While reading “Spark Bird,” we discussed how some parts achieved an effect that reminded us of the technique of defamiliarization: familiar objects are no longer perceived as such.  A neighborhood walk suddenly offered transporting beauty in the form of painted murals.  My students and I agreed that the place-based details that stood out the most were Raboteau’s descriptions of the bird murals, particularly descriptors related to their size and color (which were often followed by a photograph).  These descriptions helped us appreciate dazzling sentences like this one: “At shops that have closed and not yet reopened, like the beauty salon with the laughing gull, the bird is always there.”  The idea that a mural might outlast a local shop demonstrates how powerfully art can register absence, even as it is felt sorrowfully.  This image reinforces other images of loss, related to gentrification and pandemic closures, woven throughout the essay.

My student Audrey’s mini-zine explored the notion of a beauty that could obscure an underlying reality.  The first few pages are devoted to describing the stunning views afforded by the Topanga Canyon Overlook, especially at night when the San Fernando Valley is lit up as far as the eye can see.  Audrey specifically identifies the beauty of the overlook as a danger, concealing the reality of an overtaxed electric grid.  In skewering the overuse of electricity, she reminds us that sometimes “the most beautiful things can be the most dangerous.” Noting its double-edged quality, beauty’s ability to both beckon us and distract us is powerfully illustrated by her mini-zine.  A beloved local lookout spot becomes the means by which we no longer see a lit up valley as benignly offering a great view.

Mentor Text Move # 3: Point Out the Multiplying Effect

Raboteau’s essay includes a link to the Audubon website map of bird murals, which is updated when new murals appear.  The map demonstrates a multiplying effect: as more people become aware of the collaborative efforts to raise ecological awareness and protect climate-threatened birds, more money is raised to help conservation efforts and paint more murals.  My students appreciated the inclusion of the map and reflected on how mapping influenced their sense of possibility.  Maps not only orient us; they reshape our mental terrain as we consider anew what is available to be enjoyed.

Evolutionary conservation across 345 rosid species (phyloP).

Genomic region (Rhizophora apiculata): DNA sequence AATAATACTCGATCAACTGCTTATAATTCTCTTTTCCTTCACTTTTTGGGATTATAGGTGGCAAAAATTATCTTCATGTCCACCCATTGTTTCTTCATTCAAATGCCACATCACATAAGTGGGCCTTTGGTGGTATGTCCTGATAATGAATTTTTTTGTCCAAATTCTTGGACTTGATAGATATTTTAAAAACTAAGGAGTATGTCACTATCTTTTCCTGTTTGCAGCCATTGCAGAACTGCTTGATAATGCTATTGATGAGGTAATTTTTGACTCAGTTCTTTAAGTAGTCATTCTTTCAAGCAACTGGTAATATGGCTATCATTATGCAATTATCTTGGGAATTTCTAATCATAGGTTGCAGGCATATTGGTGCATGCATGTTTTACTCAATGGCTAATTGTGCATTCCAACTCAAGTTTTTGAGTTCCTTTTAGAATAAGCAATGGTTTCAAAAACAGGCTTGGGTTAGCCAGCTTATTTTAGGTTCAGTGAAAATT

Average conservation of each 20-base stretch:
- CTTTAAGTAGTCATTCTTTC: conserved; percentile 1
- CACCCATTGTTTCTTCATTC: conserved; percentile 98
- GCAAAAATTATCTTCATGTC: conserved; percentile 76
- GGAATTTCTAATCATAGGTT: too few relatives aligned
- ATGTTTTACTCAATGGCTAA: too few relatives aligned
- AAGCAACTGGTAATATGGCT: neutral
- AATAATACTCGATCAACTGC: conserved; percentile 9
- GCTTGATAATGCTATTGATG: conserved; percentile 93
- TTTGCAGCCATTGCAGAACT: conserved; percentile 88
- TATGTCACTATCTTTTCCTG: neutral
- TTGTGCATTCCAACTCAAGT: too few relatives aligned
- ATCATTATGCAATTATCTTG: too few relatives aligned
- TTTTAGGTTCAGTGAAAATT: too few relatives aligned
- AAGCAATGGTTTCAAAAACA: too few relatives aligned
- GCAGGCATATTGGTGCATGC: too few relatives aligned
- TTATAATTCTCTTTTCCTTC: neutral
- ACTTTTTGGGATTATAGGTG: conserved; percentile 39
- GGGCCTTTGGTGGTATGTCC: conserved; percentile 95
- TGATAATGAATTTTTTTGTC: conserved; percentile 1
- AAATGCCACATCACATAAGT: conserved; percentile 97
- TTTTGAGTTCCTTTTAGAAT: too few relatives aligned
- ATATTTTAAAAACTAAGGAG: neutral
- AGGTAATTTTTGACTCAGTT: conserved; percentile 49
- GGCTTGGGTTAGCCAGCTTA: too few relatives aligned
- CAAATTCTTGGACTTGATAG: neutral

Audubon Mural Project Google Map via audubon.org

A local Little Free Library, found on a street in our school’s community, is a neighborhood delight.  The concept of a little library, accessible and free to all, democratizes the ability to find a book and builds community through a book exchange.  My student Tyler’s mini-zine zooms in on this Little Free Library, then proceeds to zoom out with each page, so that the wide-ranging network of Little Free Libraries across the globe is perceptible.

As in the case of the painted bird murals, it might be easy to think there is just one.  Instead, the presence of one library points to the existence of another, as seen on the Little Free Library Mobile App.  I challenged my students to make a mini-zine conveying a call to action inspired by something local that ought to be celebrated, something present locally that is not readily obvious.  In reading “Spark Bird,” we learned how to stage possibility through navigating what is unknown about the familiar nooks and crannies of a place.  As Raboteau guides us through her New York City neighborhood, she enlarges our sense of possibility by showing us how to bear witness to nested stories, and to noticing the intertwined fates of those who dwell in the same place.


What role does place-based storytelling have in your classroom?  What are some of your favorite mentor texts for place-based storytelling?  Share your reflections in the comments below or find me on Twitter @dispatches_b222.